That'll tide us over: how overseas students help the bottom line

This graph, from a Higher Education Statistics Agency report, shows how institutions in the four nations of the UK rely on very different types of student for their tuition fee income.

May 10, 2012




Across the UK, just under a third of the sector's income came from tuition fees and educational contracts, with fees paid by students from outside the European Union accounting for £2.9 billion of the £8.3 billion total.

The table, taken from Finances of Higher Education Institutions 2010/11, shows that Scotland gets the largest proportion of income from non-EU students, but that does not mean that it takes proportionally more than England, Wales or Northern Ireland. It reflects the fact that Scottish students do not pay tuition fees and are largely supported by their government.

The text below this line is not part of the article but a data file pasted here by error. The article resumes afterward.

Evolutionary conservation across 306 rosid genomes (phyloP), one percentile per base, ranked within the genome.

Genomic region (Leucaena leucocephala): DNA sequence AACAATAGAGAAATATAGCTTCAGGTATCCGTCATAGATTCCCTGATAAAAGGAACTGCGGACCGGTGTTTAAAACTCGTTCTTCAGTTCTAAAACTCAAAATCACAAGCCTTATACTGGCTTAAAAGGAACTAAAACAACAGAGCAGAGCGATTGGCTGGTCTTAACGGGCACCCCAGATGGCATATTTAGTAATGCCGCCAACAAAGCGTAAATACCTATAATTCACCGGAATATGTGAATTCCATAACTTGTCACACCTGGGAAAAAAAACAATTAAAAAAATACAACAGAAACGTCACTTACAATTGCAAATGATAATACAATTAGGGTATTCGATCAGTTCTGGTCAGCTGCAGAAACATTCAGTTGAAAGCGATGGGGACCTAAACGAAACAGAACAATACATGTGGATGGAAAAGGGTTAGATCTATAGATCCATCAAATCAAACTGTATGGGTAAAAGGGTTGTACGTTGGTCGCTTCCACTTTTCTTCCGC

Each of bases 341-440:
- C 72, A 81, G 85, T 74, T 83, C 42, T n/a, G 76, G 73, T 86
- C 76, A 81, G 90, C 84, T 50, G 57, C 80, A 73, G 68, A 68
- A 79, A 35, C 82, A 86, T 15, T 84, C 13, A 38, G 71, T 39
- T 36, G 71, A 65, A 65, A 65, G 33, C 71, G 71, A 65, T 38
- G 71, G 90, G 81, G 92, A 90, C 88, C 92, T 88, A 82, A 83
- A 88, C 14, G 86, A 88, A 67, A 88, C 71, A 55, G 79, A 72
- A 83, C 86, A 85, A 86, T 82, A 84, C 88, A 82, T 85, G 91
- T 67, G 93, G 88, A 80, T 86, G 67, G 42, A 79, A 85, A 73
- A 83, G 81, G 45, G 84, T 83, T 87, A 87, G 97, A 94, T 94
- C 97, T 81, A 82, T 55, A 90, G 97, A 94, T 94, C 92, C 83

The report finds that English institutions have the healthiest surplus of income over spending - 4.6 per cent - followed by Scotland (3.7 per cent), Wales (2.5 per cent) and Northern Ireland (1.3 per cent).

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